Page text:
This is a terrible tragedy that I wouldn’t wish on anyone. But I don’t think that the solution which might prevent further incidents like it is liberalism, muscular or otherwise.

It’s said that a conservative is a liberal who’s been mugged by reality. But Rollins goes against the grain, having clung to, or even doubled-down on, his leftist beliefs in spite of being a victim of black criminality, and earlier having been bullied by black kids at school. Without presuming to psychoanalyze a man I don’t know, I suspect that the only way one can think in this way is through willful repression of one’s instincts and feelings. And indeed, white liberalism is exactly that: the forced repression of one’s normal and healthy instincts of self-respect and self-preservation. One need only look to present-day Europe and its examples of white victims of non-white crime who feel more guilty than their attackers.

But instincts and feelings, though repressed, cannot be eradicated. Maybe that’s part of why I liked Rollins’ portrayal of “white supremacist” AJ Weston in Sons of Anarchy. Weston was of course written as both evil and foolish, as both a rapist and also the wearer of a very childish and clownish tattoo that says “I Kill Niggers.” (Couldn’t they at least have made it a sticker on his gun or baseball bat that said “This Machine Kills Leftists” or something, a la Woody Guthrie?) But he was also the most die-hard true believer of all the racialist characters on the show (which is why he is portrayed as evil and foolish), giving voice to a radical right worldview in several memorable scenes, such as when he says:

“I just pulled my six-year-old out of T-ball ’cause I found out they’re giving trophies to every boy on every team for simply playing the game. Trophies should be earned. Teaching children that everyone’s equal is a dangerous philosophy.”

Then, after shaming the man he is talking to, who is ostensibly a fellow racialist, for hiring Mexican workers rather than whites because they are cheaper, Weston looks him dead in the eye and says, “Never put money over race.”

Rollins himself said that Weston “has no redeeming social qualities, except that he likes his kids. Past that, he’s incorrigible and awful.” In contrast, though, he feels no need to make such a moral denunciation of his latest on-screen character, a serial killer named Bernard in The Last Heist:

“I read the part and I thought I had a little idea for it that he would be friendly and smiley and very lethal. The preparation was basically living with the undeniable belief that what I was doing was the right thing to do. Killing people, yeah, but I’m sending them to a better place. If you were to look at me and go, ‘You’re a horrible person.’ ‘No, no, no hold on a minute, I’ll help you, too.’ The only thing that gets in my way is people going, ‘Ow, ow, you’re cutting the eyes out of my head.’ ‘If you’ll just shut up and let me do my work, I could get through this a little quicker.’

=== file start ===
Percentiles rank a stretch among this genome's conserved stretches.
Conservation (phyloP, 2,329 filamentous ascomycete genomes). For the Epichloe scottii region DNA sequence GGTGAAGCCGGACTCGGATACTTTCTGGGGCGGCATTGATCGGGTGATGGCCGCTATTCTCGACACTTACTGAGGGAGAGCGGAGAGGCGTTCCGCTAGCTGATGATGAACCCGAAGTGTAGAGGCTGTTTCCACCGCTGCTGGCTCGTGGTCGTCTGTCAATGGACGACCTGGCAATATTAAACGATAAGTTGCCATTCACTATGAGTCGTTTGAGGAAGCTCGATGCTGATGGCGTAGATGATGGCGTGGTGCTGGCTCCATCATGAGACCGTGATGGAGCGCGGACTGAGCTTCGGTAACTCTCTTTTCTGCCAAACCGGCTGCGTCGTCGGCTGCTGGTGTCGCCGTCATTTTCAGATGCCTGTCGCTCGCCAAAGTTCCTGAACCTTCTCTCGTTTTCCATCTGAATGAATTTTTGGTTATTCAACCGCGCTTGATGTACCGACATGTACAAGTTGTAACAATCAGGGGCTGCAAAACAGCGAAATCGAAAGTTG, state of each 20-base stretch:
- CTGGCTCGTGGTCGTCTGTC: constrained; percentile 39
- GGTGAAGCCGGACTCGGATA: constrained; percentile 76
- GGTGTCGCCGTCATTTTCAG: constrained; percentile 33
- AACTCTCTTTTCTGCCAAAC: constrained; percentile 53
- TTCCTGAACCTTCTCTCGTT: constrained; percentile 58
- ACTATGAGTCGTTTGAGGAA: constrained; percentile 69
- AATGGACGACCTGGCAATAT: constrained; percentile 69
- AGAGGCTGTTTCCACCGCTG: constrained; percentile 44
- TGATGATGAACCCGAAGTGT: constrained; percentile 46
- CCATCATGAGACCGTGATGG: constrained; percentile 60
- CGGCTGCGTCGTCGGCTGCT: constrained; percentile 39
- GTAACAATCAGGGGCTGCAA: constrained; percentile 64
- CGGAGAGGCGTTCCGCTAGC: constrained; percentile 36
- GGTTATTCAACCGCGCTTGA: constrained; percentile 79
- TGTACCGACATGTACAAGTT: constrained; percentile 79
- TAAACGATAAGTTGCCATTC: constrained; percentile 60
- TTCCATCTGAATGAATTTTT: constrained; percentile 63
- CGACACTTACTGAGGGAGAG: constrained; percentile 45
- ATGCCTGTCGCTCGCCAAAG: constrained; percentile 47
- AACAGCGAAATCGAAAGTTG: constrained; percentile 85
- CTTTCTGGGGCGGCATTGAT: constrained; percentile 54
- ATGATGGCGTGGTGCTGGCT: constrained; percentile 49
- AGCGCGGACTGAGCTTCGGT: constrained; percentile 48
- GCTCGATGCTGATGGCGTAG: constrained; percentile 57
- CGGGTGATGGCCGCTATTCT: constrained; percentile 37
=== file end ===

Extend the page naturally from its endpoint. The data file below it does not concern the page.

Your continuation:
So serial killers can be laughed about, and can also be kind of understandable if you try to see things their way for a moment. But racists are just … eww, as Rollins says again in this stand-up routine about his experience with Sons of Anarchy, in which he really goes out of his way to distance himself from the Weston character. “What about me, says to you: White Power!?” he asks. Well, Henry, you’re a physically strong, reasonably intelligent, and successful white man. You’re white, and you have some power. What’s wrong with that? (Also, you look like a skinhead, which is why you were picked to play one. Duh.)

The fact is that Rollins’ dismissal of the Weston character is too simplistic, and also reeks of liberal virtue-signalling of the “I’m soooooo not-racist” variety. Weston is partially sympathetic in the same way as Derek Vinyard in American History X (though less so, since Vinyard is more principled and less criminal) – insofar as he values ideals over money, and also because he is a disciplined man, like Rollins himself.

In an interview from MTV’s 120 Minutes in 1992, Rollins relates that he was a troubled kid who was put on Ritalin because he was always acting wild. (He doesn’t relate the other part of that story: that he was being abused because he was white. In the course of researching this article, I couldn’t find any instance of Rollins putting two and two together and saying that being picked on for being a white minority was a reason for his having behavioral problems as a child.) It was only after he was sent to a disciplinary school, Bullis Prep in suburban Washington D.C., that his situation changed for the better. Specifically, he had the benefit of a mentor, his history teacher Mr. Pepperman, who took young Henry under his wing and introduced him to weight-lifting.

The story of how Mr. Pepperman helped the young, misguided Rollins to gain direction, focus, and confidence is quite inspiring. He wrote an article about it, and about his relationship to weight-lifting in general, called “Iron,” which was later retitled “Iron and the Soul” though not by Rollins himself. He also tells the story in detail in a podcast episode here. As he tells it in an L.A. Weekly interview:

“Around 10th grade, my fresh-out-of-Vietnam-vet history teacher Mr. Pepperman said, and I quote, ‘Henry, you are a skinny little faggot, you need to lift weights, and I’m going to teach you how,’ which was more input in life than my father ever gave me. (That’s just how people talked to you in those days.)

“He took me to the school gym and showed me basic compound lifts. He made me do a workout regimen and told me not to look in the mirror until he said so. I worked out from, like, October until Christmas vacation, and during the last day of exams he let me take my shirt off and look at myself. After that I threw out the Ritalin because I didn’t need it, my body is telling me to work out.”